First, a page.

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Respiratory and Sleep Medicine



CHAM’S Sleep Disorders Center and Division of Respiratory and Sleep Medicine offer the only full-service sleep laboratory and evaluation center dedicated exclusively to children in the New York metropolitan area. Our team is actively involved in clinical, translational and basic science research investigations (with grants from the NIH, private foundations and others) that, among other things, examine the relationship between obesity and Obstructive Sleep Apnea Syndrome (OSAS) and how certain biomarkers relate to asthma in children?

We are currently conducting research to:

Employ Novel MRI Methodology to Identify And Evaluate The Risk Factors For Sleep Apnea In Children

Sleep apnea is associated with neurocognitive deficits, behavioral problems, poor school performance, cardiovascular risk, metabolic risk, hypertension and diabetes.  For some time now, we have been using innovative MRI methodology to study the anatomical and functional mechanisms contributing to sleep apnea in children. This approach helps us to determine upper airway dynamics and gain insight into the anatomical contribution to the pathophysiology of sleep apnea. Our goal is to analyze the morphology and architecture of the upper airway and its surrounding tissues to ascertain why certain children develop sleep apnea. 

Determine The Relationship Between Polycystic Ovary Syndrome and Obstructive Sleep Apnea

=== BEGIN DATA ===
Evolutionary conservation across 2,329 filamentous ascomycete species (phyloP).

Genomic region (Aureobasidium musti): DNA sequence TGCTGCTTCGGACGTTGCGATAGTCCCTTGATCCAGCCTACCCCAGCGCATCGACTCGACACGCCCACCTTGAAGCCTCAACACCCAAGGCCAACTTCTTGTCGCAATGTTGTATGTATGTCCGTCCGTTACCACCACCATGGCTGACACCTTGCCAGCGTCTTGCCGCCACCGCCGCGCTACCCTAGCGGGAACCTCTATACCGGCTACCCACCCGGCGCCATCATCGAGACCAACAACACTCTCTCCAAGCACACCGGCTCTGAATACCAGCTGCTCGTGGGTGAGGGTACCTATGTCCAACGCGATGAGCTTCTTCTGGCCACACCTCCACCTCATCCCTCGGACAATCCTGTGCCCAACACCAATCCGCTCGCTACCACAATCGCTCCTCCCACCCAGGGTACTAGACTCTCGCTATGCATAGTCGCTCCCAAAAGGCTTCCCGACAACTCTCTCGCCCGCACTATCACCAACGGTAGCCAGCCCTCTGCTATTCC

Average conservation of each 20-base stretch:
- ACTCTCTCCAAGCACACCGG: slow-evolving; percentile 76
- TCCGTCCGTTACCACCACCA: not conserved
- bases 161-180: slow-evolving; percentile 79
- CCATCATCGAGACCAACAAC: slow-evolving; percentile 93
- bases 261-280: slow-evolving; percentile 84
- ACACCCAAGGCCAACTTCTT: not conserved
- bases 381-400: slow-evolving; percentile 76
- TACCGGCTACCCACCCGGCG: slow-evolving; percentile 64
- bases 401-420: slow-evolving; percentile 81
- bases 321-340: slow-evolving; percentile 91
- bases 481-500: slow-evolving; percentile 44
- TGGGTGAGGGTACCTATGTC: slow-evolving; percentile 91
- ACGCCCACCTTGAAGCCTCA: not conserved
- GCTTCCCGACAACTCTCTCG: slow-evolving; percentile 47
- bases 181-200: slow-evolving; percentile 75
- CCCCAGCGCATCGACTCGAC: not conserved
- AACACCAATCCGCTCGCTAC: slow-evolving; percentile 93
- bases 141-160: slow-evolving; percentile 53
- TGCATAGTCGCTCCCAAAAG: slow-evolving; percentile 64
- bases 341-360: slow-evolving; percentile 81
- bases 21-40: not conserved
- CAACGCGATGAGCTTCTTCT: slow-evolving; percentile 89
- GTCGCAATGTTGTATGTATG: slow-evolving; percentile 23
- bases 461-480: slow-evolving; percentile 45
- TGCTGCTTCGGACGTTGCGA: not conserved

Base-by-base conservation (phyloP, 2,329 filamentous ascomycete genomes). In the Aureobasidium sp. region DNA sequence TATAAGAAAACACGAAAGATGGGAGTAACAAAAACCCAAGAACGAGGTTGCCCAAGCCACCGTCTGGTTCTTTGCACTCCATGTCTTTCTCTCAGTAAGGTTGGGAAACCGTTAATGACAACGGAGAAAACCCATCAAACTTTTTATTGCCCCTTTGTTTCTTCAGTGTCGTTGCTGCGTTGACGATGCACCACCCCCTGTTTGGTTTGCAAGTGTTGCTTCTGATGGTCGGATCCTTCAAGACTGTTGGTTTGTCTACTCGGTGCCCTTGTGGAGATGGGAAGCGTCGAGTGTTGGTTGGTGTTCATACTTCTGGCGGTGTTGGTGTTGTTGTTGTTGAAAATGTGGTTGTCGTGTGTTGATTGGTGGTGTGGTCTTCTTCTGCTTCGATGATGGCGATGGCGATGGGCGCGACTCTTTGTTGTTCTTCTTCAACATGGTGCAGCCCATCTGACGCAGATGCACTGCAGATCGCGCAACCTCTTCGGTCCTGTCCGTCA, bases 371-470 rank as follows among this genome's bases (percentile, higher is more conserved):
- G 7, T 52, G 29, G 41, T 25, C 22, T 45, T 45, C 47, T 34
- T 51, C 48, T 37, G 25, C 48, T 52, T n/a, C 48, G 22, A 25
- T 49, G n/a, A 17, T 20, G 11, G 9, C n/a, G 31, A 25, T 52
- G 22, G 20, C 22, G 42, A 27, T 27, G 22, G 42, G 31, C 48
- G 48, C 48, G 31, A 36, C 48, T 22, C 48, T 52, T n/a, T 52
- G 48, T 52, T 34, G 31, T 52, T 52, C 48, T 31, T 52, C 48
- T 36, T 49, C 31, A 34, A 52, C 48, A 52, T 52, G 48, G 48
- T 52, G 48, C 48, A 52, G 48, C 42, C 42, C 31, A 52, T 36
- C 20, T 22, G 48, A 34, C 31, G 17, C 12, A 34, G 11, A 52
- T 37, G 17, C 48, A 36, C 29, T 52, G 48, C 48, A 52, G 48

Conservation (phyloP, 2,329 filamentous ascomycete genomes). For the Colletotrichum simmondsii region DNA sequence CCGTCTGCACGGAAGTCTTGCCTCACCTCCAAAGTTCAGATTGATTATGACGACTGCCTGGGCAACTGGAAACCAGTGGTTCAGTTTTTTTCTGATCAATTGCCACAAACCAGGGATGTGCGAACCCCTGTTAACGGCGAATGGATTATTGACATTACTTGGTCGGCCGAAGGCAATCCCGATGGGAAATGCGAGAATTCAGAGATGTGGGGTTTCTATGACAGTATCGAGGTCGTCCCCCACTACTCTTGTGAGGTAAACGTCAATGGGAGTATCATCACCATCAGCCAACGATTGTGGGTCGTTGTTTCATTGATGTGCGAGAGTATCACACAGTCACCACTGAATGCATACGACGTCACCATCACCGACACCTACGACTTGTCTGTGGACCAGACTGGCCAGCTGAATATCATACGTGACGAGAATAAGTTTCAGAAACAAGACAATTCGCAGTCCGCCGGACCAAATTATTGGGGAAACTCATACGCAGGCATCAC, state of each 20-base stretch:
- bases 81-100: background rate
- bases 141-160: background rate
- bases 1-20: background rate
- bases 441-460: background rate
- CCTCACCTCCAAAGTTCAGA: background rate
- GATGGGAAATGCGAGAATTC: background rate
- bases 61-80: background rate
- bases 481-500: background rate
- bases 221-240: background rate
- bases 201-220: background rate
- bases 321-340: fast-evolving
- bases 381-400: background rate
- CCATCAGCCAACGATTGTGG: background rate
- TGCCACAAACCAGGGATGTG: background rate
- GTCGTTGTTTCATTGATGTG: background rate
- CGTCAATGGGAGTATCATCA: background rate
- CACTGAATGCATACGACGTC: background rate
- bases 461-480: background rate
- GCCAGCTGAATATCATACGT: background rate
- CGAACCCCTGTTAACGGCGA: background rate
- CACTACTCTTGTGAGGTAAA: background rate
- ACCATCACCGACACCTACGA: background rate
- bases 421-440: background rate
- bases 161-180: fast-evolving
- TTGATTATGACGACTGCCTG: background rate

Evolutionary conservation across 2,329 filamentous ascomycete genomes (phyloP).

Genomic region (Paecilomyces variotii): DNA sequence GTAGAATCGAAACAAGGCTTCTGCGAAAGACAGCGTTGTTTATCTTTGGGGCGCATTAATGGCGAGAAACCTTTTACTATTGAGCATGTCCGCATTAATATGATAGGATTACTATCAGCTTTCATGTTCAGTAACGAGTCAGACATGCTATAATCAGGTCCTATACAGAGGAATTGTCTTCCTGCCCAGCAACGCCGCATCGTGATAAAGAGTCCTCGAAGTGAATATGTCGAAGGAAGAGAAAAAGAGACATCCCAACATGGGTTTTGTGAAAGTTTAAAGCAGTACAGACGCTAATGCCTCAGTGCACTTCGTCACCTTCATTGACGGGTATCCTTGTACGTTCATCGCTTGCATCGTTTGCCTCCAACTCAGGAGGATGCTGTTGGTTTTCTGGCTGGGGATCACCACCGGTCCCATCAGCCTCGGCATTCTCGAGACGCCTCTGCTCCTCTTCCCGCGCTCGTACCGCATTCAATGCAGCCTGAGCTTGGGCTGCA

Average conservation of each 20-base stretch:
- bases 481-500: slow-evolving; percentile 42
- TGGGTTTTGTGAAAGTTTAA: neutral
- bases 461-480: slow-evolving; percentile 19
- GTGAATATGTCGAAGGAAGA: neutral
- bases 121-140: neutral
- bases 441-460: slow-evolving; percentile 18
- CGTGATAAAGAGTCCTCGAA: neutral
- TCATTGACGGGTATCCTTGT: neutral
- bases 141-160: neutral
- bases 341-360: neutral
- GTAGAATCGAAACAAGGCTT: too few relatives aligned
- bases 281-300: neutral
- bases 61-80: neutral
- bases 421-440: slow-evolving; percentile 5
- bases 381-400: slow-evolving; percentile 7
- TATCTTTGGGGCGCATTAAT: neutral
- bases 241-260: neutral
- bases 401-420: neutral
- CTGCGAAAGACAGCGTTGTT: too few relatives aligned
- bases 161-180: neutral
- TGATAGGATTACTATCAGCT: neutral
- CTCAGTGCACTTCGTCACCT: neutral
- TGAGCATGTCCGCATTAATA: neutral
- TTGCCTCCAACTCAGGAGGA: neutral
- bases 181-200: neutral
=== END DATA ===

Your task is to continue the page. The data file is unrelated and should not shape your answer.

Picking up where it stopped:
Polycystic ovary syndrome (PCOS) is the most common endocrine disorder of premenopausal women, characterized by chronic hyperandrogenism, infrequent or irregular ovulation and abnormal menstrual cycles. We conduct structural and functional studies of the upper airway in adolescent girls with PCOS. The goal of our research is to analyze why many, but not all women with PCOS are at risk for developing obstructive sleep apnea.  

Evaluate Neurocognitive And Structural Abnormalities In Children with Obstructive Sleep Apnea

We are in the early stages of a pilot study on neurocognitive and structural abnormalities in children with Obstructive Sleep Apnea Syndrome.  Our team is conducting MRI imaging of the brain—the structure, metabolic status, white matter composition and perfusion—in children with sleep apnea, as well as in those with snoring, but not OSAS. We will then employ neurocognitive tests to determine whether or not those with OSAS exhibit deficient neurocognitive function.

Investigate Mechanisms Underlying Asthma Among Urban Minority Children

Since obesity is an independent risk factor for asthma among minority populations, we are elucidating the mechanisms underlying the association of obesity with childhood asthma. Having shown that systemic inflammation associated with obesity-related asthma in children is non-atopic, our lab is investigating the role of epigenetics in establishing non-atopic inflammatory patterns among obese children with asthma. How does the environment influence the genes that are associated with asthma?


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